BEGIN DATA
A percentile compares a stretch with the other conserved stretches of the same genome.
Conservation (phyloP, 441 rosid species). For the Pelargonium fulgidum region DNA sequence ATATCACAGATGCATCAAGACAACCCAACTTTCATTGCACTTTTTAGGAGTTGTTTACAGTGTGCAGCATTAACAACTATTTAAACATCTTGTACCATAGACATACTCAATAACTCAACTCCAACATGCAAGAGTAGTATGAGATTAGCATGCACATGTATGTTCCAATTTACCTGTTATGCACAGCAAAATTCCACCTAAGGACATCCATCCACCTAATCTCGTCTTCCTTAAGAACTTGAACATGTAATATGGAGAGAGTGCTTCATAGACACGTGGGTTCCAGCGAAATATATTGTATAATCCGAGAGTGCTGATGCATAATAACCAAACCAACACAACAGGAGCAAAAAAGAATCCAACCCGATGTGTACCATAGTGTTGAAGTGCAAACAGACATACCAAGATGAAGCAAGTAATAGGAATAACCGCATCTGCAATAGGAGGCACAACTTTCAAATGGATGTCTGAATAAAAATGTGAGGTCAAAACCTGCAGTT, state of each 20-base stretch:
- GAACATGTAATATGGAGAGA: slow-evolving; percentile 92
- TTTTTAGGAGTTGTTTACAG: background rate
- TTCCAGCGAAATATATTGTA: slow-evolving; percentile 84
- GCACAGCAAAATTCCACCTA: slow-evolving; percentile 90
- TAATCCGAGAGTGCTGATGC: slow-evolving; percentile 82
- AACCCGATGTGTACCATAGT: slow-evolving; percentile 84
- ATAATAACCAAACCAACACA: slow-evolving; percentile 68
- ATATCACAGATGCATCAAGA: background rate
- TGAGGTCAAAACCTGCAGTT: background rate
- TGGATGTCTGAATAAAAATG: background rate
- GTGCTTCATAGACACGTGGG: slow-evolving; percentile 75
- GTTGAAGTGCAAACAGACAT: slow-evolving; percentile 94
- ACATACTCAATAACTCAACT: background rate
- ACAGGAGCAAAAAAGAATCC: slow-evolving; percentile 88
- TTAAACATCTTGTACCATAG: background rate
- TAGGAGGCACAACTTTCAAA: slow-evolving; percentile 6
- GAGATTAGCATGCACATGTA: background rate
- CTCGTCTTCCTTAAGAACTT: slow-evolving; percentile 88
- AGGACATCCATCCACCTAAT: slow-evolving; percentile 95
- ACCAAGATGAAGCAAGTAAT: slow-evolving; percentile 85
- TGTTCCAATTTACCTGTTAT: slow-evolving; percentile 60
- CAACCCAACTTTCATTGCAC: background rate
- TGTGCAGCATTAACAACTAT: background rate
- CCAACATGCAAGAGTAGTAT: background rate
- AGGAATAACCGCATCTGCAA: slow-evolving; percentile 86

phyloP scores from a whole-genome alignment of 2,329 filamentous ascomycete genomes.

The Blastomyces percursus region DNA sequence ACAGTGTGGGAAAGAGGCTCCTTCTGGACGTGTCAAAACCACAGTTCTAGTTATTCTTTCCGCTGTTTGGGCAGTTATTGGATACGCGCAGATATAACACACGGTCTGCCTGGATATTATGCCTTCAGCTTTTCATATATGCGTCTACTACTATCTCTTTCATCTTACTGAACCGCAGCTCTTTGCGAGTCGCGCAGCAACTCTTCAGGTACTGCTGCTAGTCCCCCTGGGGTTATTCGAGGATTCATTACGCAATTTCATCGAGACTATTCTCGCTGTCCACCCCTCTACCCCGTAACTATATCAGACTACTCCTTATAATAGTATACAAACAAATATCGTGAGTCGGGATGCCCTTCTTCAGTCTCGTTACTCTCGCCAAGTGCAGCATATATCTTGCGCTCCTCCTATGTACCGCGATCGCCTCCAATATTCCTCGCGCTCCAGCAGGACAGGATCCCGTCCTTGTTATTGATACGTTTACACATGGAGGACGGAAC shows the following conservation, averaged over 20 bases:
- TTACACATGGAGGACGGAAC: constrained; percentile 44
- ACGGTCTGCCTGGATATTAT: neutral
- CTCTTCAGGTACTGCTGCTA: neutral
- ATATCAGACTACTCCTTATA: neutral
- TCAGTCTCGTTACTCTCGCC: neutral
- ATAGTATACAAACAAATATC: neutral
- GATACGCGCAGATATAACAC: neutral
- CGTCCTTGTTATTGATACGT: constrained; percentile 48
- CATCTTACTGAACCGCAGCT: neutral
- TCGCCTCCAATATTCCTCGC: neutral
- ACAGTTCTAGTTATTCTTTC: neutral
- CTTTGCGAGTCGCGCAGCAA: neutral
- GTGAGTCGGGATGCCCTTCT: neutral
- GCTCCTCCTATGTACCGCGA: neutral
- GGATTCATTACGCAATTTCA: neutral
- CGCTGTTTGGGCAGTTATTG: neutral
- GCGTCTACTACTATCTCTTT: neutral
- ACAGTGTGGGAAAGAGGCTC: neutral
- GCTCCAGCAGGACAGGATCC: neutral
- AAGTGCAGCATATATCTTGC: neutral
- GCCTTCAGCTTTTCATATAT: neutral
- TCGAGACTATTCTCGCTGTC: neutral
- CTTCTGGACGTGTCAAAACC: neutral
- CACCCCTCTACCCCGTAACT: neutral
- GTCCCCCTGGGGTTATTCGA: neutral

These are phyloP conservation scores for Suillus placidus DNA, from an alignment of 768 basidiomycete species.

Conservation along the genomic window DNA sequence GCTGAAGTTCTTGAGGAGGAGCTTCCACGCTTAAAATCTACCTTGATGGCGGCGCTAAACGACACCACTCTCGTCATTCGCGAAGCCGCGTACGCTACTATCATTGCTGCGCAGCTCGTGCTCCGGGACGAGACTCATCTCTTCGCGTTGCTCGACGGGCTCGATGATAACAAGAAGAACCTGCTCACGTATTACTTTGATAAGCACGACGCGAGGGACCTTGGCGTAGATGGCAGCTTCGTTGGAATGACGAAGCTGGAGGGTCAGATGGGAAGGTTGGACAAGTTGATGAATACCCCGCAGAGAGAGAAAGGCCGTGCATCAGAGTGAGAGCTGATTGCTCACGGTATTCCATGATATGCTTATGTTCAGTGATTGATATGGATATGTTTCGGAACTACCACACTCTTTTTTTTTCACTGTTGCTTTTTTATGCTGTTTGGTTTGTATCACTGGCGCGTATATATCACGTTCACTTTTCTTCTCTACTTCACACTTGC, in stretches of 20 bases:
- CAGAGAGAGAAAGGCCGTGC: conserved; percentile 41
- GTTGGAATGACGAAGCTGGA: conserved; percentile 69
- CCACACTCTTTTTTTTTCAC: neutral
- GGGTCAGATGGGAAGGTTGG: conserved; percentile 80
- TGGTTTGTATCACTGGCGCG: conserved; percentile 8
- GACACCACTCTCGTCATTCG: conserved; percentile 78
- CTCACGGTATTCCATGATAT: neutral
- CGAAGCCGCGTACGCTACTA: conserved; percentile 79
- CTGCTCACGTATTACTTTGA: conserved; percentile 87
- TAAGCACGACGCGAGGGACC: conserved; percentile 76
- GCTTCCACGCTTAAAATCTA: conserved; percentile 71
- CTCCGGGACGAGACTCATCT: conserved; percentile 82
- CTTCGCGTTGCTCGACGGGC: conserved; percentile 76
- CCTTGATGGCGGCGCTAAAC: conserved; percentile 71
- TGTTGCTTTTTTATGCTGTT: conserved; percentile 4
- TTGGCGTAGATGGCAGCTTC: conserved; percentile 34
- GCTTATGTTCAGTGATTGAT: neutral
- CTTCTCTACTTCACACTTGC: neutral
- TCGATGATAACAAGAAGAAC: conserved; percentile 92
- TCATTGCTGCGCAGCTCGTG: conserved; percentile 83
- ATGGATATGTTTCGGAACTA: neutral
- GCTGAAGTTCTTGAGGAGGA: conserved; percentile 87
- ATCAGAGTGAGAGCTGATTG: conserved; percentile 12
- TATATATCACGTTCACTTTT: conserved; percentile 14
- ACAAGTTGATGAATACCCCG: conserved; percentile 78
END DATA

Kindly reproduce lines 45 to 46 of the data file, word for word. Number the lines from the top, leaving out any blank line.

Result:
- CGCTGTTTGGGCAGTTATTG: neutral
- GCGTCTACTACTATCTCTTT: neutral